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Function of thyroid gland in working dogs
The purpose of this study was to analyze the results of thyroid gland function research in working dogs (German Shepherd, Spaniel, Malinois). The concentration of Thyroid-Stimulating Hormone (TSH), Thyroxine (total T4 and fT4), Triiodothyronine (total T3 and fT3), and Autoantibodies to Thyroglobulin (AATg) was measured.
The TSH and total T4 were higher than physiological limits, respectively, in 47,8 % and 52,2 % of German Shepherds, about 16,7 % of Spaniels and 25 % of Malinoises for both indices. The fT3 was decreased in the blood plasma in working dogs, but AATg were higher than 100 IU/l in 21,7 % of German Shepherds and 50% of Spaniels.
Thyroid gland takes an important place in the organism function. Examination of it function helps to determinate subclinical dysfunction, when there is no clinical signs.
During the clinical examination the authors register 81,8 % of working dogs with coat changes (coat was dry, tousled, dull). The molt was too long in time, the skin had low elasticity.
As a result of research, authors have found that the TSH rations were 0,12±0,027 mIU/l in German Shepherd dogs, 0,06±0,008 mIU/l in Spaniels and 0,06±0,010 mIU/l in Malinois. About 47,8 % of German Shepherds, 16,7 % of Spaniels and 25,0 % of Malinois had increased level of TSH. The TSH is the hormone of Anterior Pituitary. The decreased or increased TSH could be an indicator of Thyroid gland or/and Pituitary dysfunction.
The total Thyroxine increases metabolism and usage of Oxygen. It regulates energy metabolism and tissue differentiation.
The total Thyroxine (T4) rations were 91,1±16,7 nmol/l in German Shepherds, 46,8±2,8 nmol/l in Spaniels and 48,9±14,4 nmol/l in Malinois. 52,2 % of German Shepherd dogs, 16,7 % of Spaniels and 25,0 % of Malinois had increased level of total T4.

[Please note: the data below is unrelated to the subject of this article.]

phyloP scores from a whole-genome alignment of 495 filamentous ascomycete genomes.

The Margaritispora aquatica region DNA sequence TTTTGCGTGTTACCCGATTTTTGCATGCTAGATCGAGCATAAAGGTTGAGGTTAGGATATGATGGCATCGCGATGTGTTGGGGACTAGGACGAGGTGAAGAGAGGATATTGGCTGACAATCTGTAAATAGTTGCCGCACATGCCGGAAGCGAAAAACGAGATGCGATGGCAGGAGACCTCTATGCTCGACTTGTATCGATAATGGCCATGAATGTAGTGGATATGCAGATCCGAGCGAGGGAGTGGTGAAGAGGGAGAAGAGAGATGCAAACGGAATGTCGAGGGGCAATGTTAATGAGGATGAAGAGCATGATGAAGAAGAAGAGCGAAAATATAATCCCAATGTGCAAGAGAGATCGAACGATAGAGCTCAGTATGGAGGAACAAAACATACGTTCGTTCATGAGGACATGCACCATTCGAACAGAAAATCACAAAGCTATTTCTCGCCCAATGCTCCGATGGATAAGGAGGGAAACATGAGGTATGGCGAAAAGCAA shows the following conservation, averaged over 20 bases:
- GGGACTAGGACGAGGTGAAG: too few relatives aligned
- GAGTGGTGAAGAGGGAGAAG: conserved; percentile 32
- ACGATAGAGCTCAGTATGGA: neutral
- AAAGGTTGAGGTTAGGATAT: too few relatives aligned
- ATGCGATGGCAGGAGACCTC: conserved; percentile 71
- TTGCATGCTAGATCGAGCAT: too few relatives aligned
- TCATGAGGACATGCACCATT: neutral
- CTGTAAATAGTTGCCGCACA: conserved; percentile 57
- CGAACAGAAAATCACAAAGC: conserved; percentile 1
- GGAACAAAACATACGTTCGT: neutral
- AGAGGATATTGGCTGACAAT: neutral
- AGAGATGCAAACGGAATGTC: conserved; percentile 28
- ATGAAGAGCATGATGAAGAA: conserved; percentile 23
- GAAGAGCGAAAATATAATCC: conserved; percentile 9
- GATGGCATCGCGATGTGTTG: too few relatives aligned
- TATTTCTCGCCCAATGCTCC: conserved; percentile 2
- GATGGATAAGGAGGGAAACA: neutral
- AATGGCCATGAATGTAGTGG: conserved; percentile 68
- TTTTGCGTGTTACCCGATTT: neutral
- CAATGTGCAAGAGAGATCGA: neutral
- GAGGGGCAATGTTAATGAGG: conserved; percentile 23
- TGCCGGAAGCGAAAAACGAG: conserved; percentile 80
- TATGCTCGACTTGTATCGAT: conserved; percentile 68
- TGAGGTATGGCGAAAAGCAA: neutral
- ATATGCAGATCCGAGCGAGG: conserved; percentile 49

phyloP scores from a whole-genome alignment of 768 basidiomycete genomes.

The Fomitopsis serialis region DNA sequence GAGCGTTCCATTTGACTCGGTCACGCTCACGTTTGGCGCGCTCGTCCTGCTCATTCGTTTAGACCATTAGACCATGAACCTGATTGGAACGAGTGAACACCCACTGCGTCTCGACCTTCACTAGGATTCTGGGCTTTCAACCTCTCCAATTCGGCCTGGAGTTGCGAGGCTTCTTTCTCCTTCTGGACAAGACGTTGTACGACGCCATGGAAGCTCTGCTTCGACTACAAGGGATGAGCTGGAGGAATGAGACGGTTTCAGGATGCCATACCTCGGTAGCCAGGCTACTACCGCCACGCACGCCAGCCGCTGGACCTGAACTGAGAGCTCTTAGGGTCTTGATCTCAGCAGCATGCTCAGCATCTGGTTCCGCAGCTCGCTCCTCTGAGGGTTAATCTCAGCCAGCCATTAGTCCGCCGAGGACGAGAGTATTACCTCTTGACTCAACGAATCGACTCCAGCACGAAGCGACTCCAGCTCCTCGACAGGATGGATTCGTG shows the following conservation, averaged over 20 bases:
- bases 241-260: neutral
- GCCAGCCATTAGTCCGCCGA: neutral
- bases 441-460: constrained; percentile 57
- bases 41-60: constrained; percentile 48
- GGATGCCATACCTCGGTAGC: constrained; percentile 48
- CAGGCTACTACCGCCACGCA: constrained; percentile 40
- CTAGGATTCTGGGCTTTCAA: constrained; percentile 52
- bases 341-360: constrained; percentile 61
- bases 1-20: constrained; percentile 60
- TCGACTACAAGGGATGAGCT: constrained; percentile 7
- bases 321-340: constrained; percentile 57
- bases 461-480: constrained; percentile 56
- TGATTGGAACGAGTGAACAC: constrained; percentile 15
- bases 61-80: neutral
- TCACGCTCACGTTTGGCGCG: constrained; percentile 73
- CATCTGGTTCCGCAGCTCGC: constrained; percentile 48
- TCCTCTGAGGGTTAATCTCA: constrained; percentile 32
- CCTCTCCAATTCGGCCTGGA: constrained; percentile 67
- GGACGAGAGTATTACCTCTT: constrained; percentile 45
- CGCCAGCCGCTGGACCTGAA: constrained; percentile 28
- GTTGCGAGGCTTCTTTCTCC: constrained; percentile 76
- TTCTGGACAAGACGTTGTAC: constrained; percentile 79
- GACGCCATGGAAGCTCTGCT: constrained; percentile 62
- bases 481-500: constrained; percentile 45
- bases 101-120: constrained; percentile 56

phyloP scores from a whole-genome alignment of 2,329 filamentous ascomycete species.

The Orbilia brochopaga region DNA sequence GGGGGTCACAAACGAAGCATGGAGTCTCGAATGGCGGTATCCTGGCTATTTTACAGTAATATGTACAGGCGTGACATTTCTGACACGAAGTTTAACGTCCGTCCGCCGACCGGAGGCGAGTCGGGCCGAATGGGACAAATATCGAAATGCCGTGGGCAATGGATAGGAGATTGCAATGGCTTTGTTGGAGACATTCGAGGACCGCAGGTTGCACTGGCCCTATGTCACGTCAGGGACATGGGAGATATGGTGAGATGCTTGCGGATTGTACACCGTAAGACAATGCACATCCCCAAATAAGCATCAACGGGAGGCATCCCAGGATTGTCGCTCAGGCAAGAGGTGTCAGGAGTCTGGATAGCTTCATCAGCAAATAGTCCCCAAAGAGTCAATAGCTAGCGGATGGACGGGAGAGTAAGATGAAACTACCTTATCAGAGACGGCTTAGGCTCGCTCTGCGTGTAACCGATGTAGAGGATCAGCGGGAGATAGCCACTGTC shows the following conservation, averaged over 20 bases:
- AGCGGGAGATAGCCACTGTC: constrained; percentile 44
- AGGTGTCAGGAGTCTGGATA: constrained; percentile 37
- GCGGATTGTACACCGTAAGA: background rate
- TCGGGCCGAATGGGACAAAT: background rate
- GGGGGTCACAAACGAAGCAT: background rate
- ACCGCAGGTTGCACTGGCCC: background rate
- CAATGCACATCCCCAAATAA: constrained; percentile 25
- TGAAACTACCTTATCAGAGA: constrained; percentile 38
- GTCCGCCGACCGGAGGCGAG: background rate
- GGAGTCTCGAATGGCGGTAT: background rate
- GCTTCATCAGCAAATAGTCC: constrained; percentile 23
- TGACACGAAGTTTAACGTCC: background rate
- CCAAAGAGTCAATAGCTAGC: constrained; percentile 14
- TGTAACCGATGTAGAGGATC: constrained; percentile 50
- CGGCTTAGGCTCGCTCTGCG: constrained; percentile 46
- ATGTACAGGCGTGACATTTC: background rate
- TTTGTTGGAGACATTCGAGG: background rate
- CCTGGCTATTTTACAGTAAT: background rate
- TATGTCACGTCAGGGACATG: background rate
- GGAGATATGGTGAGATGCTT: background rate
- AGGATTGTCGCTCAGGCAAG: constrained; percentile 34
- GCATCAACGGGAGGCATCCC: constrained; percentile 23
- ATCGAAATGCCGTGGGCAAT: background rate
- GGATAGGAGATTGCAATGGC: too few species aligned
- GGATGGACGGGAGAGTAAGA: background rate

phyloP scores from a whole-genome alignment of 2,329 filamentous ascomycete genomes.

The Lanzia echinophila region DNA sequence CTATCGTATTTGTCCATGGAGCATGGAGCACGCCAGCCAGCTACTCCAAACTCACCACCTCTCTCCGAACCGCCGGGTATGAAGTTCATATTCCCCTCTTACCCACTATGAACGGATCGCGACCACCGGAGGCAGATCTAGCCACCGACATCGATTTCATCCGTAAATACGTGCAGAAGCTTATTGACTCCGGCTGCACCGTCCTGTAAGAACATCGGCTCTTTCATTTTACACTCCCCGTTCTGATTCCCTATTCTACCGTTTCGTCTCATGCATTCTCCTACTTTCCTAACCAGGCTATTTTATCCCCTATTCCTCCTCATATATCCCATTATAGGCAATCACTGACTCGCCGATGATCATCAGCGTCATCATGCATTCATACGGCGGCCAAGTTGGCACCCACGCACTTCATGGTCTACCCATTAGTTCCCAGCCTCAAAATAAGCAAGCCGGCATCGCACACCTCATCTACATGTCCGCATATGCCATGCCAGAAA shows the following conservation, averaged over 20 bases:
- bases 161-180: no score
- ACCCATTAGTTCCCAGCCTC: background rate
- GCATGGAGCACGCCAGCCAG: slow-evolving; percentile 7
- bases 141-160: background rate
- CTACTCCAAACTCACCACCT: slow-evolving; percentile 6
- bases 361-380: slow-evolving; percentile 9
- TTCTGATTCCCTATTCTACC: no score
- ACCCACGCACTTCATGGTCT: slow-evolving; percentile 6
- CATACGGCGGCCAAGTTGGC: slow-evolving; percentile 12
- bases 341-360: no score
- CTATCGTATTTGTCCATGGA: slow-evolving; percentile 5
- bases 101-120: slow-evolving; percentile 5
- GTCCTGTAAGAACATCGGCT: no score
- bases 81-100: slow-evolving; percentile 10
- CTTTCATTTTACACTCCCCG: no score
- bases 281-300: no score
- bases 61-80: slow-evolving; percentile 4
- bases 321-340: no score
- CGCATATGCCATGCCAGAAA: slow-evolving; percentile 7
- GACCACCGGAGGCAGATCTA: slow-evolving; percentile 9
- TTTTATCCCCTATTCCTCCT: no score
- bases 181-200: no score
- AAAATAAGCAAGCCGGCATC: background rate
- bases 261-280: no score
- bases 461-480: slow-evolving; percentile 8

The fT4 rations were 1,8±0,08 ng/dl in German Shepherd dogs, 1,8±0,12 ng/dl in Spaniels and 1,5±1,177 ng/dl in Malinois. These rations were in the physiological limits for dogs.
The total T3 ranged in German Shepherds 0,8−4,6 ng/ml, in Spaniels 0,3−1,4 ng/ml, in Malinois – 0,7−1,1 ng/ml. About 70,0 % of German Shepherd dogs and 16,7 % of Spaniels had increased level of total T3. The 33,3 % of Spaniels and 20 % of Malinoises had decreased level of this hormone.
The fT3 is an active form of T3. It regulates the speed of oxygen usage by different tissues, increases Cholesterol catabolism, stimulates protein synthesis, sexual hormones, etc.
The fT3 was within 2,7−6,9 pg/ml in German Shepherds, 3,6−5,3 pg/ml in Spaniels and 2,3−4,2 pg/ml in Malinois. About 91,3 % German Shepherds, 100 % of Spaniels and Malinois had decreased level of fT3.
The autoantibodies to Tg were within 66,0±10,7 IU/l in the German Shepherd, 86,1±29,5 IU/l in the Spaniels and 44,0±5,7 IU/l in the Malinois. About 21,7 % of German Shepherds and 50 % of Spaniels had AATg above 100 IU/l.
Conclusions. 1. The increased level of TSH, total T4 was detected, respectively, in 34,8 % and 52,2 % of German Shepherds, 16,7 % of Spaniels and 25,0 % of Malinois.
2. The total T3 was increased in 70 % of German Shepherds and 16,7 % of Spaniels. It was lower of physiological limits in 33,3 % of Spaniels and 20 % Malinoises. It means, that hypofunction of thyroid gland is progressing.
3. The fT3 level was decreased in 91,3 % of German Shepherds and 100 % of Spaniels and Malinois.
4. The AATg level was higher than 100 IU/l in 21,7 % of German Shepherds and 50 % of Spaniels.
5. These indices of thyroid hormones in working dogs could be used as referent tests in hypothyroid dogs.
Key words: dogs, blood, thyroid gland, autoantibodies.
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